Okay, we had expected the TV networks to possibly take legal action against DISH Networks for its new Auto Hopper technology, which allows DISH subscribers who use the Hopper feature (which records all prime time shows from the four major networks) to autoskip commercials, if they watch shows in the days after they originally air. It wasn’t a surprise that the TV networks didn’t like this at all, but could they really make a legal argument that skipping commercials was against the law? We’ve all heard the story of former Turner Broadcasting exec Jamie Kellner claiming that not watching commercials was “theft,” but do the networks actually think there’s a legal basis for such claims?
It appears they do. Though, the legal arguments are insane.
As you may have heard by now, Fox, CBS and NBC Universal have all sued DISH in California. At about the same time, DISH itself filed for declaratory judgment in New York against those three, and ABC, who hasn’t yet filed suit, but perhaps will shortly. I would imagine that all of the cases will be consolidated in one of the courts.
What’s scary, however, is that the TV networks appear to be using this lawsuit to claim that skipping commercials is copyright infringement.
I haven’t yet seen the NBC filing, but the Fox and CBS filings both make this same basic argument. Update: NBC filing is added below, and is nearly identical to the CBS filing, down to the very same lawyers. Fox first argues that merely recording the entire prime time lineup is making “bootleg” copies of the videos. That’s a rather stunning claim, and a direct challenge to the Supreme Court’s ruling in the Betamax case, which made it clear that time-shifting is legal. The networks are claiming that this is not the same thing, because the “copies” aren’t being made by the user, but by DISH itself for use by the user. Beyond being a meaningless distinction, it’s also not true. As the Cablevision case concerning a “remote DVR” offered by the service provider showed, if the actions are at the request of the consumer, then it’s the consumer making the call. With the DISH offering, the subscriber is still the one pushing the button and asking the DVR to record the shows. Is it really that different that it takes one button rather than punching in a few shows? That would be extraordinary — but these filings are full of such extraordinary claims.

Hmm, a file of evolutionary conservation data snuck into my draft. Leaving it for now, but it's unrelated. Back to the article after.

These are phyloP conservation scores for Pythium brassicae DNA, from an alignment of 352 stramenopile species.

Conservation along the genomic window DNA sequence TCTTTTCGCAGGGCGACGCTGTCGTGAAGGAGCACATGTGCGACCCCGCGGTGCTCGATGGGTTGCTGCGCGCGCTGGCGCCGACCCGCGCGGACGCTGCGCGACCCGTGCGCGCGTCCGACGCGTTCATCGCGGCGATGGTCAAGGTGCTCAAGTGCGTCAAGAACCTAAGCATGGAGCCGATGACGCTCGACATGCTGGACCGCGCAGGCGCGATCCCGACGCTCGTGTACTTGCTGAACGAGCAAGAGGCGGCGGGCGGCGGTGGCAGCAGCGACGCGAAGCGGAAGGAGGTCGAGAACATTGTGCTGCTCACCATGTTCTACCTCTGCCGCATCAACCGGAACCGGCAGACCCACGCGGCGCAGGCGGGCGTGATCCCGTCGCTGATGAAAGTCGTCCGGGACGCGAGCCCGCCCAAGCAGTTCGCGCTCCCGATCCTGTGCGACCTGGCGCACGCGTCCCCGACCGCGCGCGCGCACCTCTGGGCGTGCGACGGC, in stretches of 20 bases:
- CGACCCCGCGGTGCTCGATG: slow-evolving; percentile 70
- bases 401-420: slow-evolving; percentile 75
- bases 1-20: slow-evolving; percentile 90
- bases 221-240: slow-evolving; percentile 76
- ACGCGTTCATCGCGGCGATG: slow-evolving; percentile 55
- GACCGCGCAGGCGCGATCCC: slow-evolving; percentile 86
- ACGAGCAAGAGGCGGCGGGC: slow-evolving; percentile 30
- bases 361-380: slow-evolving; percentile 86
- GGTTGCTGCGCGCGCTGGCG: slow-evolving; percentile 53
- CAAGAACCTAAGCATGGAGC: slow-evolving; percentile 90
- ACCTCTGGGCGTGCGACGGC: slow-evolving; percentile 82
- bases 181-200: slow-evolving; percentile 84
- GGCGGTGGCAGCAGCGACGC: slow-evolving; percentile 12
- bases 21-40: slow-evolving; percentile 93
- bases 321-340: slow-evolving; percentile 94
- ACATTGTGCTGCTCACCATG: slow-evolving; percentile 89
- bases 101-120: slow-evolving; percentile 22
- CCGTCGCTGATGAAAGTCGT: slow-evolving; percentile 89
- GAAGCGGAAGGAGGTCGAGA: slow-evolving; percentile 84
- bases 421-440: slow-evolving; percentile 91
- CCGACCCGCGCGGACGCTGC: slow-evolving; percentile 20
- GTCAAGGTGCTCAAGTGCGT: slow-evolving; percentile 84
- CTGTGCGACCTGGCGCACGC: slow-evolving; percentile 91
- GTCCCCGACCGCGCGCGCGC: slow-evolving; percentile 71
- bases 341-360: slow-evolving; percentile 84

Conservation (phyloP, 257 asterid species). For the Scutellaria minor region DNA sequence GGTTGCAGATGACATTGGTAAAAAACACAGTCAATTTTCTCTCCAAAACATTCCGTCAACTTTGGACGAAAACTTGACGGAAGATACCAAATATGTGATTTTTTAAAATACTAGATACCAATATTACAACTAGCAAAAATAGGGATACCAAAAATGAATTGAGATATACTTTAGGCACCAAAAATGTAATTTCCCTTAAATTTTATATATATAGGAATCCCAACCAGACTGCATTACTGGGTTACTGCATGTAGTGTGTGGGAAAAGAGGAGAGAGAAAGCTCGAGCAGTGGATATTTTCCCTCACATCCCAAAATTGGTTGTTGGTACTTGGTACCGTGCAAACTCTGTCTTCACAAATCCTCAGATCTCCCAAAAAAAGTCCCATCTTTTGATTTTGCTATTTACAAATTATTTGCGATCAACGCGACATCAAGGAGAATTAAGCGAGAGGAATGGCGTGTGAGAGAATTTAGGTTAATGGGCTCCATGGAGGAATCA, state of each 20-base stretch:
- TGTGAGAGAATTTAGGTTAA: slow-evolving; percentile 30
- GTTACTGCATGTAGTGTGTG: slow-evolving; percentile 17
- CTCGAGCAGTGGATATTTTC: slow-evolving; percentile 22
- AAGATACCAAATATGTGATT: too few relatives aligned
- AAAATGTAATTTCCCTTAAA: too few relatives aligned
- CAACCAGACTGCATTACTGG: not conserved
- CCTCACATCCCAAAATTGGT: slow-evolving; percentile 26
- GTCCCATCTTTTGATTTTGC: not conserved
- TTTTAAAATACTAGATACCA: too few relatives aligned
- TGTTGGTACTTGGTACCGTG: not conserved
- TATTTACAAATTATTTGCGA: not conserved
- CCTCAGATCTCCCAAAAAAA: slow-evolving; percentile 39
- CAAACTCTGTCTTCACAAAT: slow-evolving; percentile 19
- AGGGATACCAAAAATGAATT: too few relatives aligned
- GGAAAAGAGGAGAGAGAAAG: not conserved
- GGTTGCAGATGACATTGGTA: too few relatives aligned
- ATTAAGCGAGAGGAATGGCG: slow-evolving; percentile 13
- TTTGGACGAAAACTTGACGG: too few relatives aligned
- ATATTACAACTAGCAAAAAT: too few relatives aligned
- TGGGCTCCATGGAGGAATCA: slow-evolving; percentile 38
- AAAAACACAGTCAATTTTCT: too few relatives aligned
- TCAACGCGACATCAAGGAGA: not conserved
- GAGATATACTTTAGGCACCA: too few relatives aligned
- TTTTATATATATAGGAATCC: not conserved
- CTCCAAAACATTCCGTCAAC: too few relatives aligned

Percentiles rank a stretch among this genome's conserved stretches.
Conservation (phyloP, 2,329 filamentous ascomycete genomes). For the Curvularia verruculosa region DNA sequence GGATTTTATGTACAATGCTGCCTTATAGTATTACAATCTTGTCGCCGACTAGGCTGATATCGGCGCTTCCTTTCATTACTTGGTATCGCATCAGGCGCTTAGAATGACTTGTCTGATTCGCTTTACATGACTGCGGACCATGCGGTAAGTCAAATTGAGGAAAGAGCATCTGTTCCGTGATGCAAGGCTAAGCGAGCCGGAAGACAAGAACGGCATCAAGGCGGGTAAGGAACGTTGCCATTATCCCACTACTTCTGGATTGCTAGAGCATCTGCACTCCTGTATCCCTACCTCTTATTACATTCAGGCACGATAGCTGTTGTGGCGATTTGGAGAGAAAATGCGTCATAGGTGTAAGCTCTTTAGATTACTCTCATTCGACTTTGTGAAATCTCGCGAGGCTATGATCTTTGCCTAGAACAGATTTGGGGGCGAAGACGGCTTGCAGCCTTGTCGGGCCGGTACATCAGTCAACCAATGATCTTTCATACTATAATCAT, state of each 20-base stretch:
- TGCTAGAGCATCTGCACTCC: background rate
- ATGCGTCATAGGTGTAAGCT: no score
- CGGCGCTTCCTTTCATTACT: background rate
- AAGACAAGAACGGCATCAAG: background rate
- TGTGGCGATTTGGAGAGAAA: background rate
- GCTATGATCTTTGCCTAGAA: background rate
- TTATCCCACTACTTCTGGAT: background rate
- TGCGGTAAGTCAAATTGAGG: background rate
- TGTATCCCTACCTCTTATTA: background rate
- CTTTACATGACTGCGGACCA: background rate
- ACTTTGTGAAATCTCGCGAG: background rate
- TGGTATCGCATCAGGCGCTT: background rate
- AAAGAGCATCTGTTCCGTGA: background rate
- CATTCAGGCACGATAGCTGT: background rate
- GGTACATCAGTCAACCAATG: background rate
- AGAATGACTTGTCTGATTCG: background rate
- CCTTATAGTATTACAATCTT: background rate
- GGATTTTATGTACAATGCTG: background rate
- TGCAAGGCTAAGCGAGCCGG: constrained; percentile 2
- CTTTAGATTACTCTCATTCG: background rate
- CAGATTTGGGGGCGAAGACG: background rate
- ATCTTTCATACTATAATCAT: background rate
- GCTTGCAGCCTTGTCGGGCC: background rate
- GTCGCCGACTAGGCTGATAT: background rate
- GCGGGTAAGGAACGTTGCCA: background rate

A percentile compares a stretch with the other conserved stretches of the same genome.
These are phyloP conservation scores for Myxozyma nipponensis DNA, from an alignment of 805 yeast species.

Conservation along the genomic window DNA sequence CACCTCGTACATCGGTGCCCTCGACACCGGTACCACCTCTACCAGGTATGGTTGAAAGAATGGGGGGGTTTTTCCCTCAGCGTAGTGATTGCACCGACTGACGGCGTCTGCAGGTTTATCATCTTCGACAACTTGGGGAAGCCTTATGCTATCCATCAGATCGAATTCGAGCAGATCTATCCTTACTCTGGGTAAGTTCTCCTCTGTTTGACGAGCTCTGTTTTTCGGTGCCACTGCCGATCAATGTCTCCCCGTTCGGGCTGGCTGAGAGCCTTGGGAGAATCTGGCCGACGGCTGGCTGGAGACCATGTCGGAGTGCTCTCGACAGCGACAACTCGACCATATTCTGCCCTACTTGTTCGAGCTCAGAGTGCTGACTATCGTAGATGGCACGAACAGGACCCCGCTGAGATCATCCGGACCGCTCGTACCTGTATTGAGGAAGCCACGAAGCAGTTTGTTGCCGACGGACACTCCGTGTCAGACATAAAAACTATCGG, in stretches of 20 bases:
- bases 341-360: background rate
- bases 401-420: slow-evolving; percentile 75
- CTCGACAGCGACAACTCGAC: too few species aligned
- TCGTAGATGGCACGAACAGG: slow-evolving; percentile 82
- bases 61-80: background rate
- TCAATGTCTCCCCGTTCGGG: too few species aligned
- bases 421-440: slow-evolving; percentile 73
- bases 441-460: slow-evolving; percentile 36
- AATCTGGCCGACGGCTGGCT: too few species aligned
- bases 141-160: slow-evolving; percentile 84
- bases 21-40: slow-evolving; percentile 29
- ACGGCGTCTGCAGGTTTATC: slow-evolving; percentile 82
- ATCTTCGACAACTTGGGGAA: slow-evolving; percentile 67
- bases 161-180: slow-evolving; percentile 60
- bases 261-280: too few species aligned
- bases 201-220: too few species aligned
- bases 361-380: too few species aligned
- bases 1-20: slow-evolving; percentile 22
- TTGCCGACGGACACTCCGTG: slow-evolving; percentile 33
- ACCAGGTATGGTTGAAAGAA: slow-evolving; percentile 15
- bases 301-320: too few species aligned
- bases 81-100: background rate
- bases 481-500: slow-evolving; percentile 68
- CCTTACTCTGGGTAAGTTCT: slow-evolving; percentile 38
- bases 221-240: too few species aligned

Where the filings go really off the wall is in basically saying that skipping commercials is infringement. They do this in the sections on “inducement,” wherein they suggest that, even if DISH doesn’t directly infringe, it is is inducing infringement by offering the auto commercial skip feature to users. From the CBS filing:
Users of the Hopper’s PrimeTime AnyTime feature who record
Plaintiff’s prime-time shows and use the Hopper’s Auto Hop feature to
automatically skip commercials otherwise contained in those recordings infringe
Plaintiffs’ exclusive reproduction rights under section 106 of the Copyright Act,
But this makes no sense. Recording the show for later viewing is already deemed legal. So the only difference here is the intent of the user to watch later to skip commercials. Thus, CBS seems to be saying that merely wanting to avoid commercials is, itself, direct copyright infringement. And, given that Auto Hop doesn’t work until the day after the shows air, does that mean that it’s legal to record the shows if you intend to watch them the same day… but the second your intention is to watch them later, it’s copyright infringement? That makes no sense and has absolutely no basis in the law. And, uh, what happens if you record it with the intent to watch the next day and skip commercials… but then watch it the same day with the commercials? The allegation above says merely recording the shows with intent to skip commercials is infringement, even if you don’t actually skip the commercials! That makes no sense.